I had a bit of a conniption fit this afternoon, when I lifted my head out of Lightroom, where I was completely reprocessing a folder of photos I took on a holiday four years ago, and realised that it was after 4pm, the light was horrible, and I hadn’t yet taken a single new photo. I stuffed feet into shoes, grabbed the macro, and scuttled off up the village in search of a bug – but it wasn’t really bug weather, and the butterfly field yielded nothing at all for the first twenty minutes I was there.
Happily, when I did spot something, it turned out to be interesting – to me, at least! By now it’s fairly unusual for me to find a creature in this field that I’ve never seen there before, but this is such a beast, and because he didn’t absolutely match any of the photos in my Orthoptera book, I had to check his identification on line. He’s a Long-winged Conehead, a species of bush cricket that was first recorded in the UK in 1931, but which has spread steadily northwards, and is now found everywhere south of a line drawn from South Wales through to the Humber estuary.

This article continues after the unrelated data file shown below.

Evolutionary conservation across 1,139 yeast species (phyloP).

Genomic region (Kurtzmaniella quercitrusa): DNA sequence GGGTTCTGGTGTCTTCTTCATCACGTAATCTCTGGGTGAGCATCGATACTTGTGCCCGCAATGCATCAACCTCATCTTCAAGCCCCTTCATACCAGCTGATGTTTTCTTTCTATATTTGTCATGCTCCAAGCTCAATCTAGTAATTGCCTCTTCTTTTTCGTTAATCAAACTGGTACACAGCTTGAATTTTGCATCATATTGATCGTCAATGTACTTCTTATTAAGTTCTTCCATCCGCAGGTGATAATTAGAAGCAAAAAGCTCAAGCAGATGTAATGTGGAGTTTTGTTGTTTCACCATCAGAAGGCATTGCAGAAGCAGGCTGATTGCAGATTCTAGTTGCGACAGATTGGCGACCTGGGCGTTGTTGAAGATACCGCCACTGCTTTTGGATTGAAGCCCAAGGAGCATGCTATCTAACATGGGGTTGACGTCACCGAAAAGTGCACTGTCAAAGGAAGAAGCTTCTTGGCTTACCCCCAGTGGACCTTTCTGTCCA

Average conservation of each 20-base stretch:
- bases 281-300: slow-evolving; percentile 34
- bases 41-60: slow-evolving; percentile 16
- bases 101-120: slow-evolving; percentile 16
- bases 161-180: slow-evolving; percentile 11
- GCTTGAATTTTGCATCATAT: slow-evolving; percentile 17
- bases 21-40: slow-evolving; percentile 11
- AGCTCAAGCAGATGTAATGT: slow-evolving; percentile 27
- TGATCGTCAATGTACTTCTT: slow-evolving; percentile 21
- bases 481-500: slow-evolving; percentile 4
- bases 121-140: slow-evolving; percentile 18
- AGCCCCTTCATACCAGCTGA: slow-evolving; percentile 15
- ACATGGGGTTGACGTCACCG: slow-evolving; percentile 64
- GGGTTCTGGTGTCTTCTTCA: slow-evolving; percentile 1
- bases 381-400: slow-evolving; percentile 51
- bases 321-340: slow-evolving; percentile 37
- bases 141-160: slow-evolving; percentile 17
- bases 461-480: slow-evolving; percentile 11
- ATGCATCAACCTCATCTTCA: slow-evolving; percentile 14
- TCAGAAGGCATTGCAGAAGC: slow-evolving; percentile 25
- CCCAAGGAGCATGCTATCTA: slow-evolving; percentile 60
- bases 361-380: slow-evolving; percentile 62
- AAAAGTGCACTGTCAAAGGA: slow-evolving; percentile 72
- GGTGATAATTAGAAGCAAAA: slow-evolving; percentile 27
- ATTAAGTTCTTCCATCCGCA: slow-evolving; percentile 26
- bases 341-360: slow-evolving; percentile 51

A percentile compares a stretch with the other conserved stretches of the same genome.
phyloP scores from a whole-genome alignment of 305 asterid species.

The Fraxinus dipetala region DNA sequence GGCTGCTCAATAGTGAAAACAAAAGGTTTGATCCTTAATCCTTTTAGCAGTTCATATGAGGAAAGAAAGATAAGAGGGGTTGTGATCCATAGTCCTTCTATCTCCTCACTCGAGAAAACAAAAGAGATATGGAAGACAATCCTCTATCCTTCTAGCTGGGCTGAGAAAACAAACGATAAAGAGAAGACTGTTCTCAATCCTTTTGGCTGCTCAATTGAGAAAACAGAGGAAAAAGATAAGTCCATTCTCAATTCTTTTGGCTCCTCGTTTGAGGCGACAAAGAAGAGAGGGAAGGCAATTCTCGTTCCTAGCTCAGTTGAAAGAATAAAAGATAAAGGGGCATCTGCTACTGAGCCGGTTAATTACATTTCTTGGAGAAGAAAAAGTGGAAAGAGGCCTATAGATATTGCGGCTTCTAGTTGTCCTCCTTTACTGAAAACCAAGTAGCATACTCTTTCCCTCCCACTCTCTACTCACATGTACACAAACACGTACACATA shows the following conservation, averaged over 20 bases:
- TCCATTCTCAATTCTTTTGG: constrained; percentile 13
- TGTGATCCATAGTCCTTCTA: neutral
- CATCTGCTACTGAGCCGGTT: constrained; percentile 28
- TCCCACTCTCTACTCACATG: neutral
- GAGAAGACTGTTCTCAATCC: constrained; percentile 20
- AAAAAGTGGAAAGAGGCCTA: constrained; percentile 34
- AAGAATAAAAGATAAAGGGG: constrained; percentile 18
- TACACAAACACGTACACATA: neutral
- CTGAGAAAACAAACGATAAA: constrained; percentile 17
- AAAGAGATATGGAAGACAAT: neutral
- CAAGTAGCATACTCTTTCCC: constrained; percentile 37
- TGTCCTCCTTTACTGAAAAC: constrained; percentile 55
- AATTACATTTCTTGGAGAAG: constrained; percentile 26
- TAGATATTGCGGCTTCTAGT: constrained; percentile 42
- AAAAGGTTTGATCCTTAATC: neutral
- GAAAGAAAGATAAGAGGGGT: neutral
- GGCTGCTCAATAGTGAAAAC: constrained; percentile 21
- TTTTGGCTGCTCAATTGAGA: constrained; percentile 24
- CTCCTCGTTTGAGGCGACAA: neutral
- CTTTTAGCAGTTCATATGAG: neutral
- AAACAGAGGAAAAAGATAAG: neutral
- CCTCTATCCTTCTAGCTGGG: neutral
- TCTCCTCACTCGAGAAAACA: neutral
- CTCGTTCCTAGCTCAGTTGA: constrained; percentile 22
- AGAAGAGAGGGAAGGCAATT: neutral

The female Long-winged Conehead bites a hole in a hollow stalk of grass and inserts her long, slender ovipositor to lay her eggs. These hatch in the late spring, and the nymphs pass through five instar stages before finally maturing in the late summer; if not predated, the adults can survive until the late autumn. This species isn’t fussy about habitat, is omnivorous, eating vegetation as well as small insects, and because it’s fully-winged can also fly – all of these characteristics probably contributing to its successful colonisation of the south of England.
There’s a dispute about the proper Latin name for the species, but even I got bored part way through reading about it, so I’ll spare you the details. I’ve used both names in my tags, if anyone cares.